"You can't deface currency," he said politely.
Then it was off to Grove's plant in Waynesboro for a two-hour autograph-signing session. Grove uses products manufactured by DuPont, Gordon's main sponsor.
Such is the between-races life of Gordon, 26, arguably one of the most charismatic and visible race car drivers today.
Plane trips, public appearances, autographs. And autographs and autographs.
It's a lifestyle Brooke Gordon said she likes.
"Right now, it's very exciting," she said. "We enjoy traveling and meeting people. We haven't started our family yet, so it's easy to be spontaneous and pick up and take off."
No waiting at airport checkout counters or baggage carousels for the Gordons.
Gordon, like many drivers, seems to be enjoying NASCAR's relatively recent ride to major sports status in the United States.
"Who knows how long it will last," he said. "We just think about continuing the growth and having fun while it lasts."
That's the same attitude he has about this season.
"It's been a little bit of a surprise. At the start, you hope to win a couple races and have a shot at the championship. I don't feel we have a dominant race car, but our team has been together," Gordon said.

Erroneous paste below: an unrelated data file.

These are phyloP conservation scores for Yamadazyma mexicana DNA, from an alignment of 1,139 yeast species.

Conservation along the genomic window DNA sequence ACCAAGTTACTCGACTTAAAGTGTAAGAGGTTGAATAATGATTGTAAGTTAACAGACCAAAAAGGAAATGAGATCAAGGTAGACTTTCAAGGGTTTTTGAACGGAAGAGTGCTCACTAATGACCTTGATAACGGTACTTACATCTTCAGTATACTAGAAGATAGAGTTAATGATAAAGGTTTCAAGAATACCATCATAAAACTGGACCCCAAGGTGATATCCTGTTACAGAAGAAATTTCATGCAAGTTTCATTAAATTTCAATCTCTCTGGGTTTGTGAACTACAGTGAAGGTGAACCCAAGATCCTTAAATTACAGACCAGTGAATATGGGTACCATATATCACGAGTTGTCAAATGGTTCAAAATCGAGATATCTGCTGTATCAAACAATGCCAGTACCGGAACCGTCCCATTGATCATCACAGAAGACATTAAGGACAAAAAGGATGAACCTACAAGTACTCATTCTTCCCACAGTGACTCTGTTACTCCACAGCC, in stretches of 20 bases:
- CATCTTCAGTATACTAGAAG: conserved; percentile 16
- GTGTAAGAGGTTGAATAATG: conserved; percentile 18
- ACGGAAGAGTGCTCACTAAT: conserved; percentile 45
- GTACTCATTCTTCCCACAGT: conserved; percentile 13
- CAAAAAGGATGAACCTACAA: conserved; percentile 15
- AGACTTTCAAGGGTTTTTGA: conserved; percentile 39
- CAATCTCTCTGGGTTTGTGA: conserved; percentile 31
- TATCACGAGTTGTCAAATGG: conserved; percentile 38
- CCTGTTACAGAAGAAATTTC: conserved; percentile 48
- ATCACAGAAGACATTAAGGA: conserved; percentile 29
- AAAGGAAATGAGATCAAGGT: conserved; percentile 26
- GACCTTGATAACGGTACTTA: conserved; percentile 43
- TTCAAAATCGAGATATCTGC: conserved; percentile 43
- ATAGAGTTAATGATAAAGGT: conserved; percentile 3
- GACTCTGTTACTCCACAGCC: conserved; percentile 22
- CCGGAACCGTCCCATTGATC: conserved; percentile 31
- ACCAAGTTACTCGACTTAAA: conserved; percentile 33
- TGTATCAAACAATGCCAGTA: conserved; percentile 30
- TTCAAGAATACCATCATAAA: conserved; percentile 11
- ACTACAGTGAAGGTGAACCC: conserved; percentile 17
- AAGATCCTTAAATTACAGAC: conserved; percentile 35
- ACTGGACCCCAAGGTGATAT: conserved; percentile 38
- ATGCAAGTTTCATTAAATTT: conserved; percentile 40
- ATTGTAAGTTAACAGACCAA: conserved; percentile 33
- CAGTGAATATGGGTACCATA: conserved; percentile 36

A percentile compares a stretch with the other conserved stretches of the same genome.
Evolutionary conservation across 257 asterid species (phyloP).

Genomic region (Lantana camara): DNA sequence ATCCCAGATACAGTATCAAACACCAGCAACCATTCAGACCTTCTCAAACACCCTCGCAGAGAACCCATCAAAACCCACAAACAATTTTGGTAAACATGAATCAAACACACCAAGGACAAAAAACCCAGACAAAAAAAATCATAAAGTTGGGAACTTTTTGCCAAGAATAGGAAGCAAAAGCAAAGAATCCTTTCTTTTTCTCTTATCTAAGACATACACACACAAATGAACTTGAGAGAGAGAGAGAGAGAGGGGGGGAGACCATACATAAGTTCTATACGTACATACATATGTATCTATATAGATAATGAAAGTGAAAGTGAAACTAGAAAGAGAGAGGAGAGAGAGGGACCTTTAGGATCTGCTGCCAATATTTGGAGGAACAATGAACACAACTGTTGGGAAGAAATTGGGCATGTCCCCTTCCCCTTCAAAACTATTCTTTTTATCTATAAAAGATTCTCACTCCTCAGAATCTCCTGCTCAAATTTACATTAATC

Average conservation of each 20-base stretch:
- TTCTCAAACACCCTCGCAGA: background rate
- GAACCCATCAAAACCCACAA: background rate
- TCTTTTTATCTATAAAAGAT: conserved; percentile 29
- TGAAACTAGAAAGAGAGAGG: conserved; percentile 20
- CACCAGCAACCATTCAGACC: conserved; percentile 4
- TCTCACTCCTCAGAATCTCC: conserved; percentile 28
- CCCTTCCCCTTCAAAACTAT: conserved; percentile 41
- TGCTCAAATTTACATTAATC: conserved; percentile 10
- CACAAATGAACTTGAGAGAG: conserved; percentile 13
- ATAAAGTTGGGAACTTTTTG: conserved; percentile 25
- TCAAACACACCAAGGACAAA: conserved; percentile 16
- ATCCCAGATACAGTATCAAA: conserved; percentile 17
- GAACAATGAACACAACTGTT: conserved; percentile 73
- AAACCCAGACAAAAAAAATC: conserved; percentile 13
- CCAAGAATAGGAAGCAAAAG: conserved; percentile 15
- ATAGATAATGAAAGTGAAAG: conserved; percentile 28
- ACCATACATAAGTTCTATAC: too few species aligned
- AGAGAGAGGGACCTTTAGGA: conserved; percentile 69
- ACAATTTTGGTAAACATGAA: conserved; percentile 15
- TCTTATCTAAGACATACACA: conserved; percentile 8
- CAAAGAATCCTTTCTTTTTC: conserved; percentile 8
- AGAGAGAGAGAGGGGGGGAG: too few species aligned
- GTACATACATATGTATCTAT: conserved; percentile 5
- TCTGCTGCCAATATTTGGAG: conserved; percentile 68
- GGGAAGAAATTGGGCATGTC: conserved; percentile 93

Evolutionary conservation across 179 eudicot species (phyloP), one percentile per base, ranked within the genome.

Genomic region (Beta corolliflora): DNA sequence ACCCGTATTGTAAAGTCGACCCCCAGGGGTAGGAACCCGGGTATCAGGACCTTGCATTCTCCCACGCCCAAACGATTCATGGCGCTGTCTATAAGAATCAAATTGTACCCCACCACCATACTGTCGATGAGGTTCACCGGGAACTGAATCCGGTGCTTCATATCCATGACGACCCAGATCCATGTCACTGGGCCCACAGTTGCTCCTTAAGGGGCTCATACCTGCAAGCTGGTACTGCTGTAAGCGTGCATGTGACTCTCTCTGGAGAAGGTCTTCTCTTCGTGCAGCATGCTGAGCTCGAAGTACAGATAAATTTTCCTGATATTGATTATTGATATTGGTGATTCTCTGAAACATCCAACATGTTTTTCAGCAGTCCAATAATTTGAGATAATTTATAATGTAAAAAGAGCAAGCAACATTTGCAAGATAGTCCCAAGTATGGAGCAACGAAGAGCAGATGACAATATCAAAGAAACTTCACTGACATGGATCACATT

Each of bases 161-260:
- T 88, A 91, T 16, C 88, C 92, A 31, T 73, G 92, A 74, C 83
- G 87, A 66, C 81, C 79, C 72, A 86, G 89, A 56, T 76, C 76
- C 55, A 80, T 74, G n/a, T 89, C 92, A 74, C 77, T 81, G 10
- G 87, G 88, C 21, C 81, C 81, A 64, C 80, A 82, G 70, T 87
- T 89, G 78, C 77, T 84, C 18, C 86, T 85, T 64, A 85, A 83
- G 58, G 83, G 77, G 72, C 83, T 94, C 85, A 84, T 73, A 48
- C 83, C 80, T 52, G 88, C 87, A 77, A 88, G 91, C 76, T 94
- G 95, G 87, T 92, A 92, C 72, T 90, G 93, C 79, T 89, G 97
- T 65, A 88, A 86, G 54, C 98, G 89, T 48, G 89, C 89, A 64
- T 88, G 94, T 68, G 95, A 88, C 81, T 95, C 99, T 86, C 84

Team owner Rick Hendrick has been suffering from cancer and legal problems, and that cast the season in a different light.
"We started the season in a negative way. But the way it's turned things around has been a positive," Gordon said.
Gordon said Hendrick has "good days and bad days."
"After winning the Winston Million, I talked to him, and he said for a few hours, he didn't feel sick," Gordon said.
Gordon got his start in open wheel racing but switched to NASCAR as stock car racing's popularity began its surge.
"Yeah, I miss it," Gordon said. "I watch sprint cars and midgets on TV. I wish I could do more of it. I enjoy just watching it now."
After his local appearance, Gordon hopped back in his plane and headed for New Hampshire, site of Sunday's New Hampshire 300.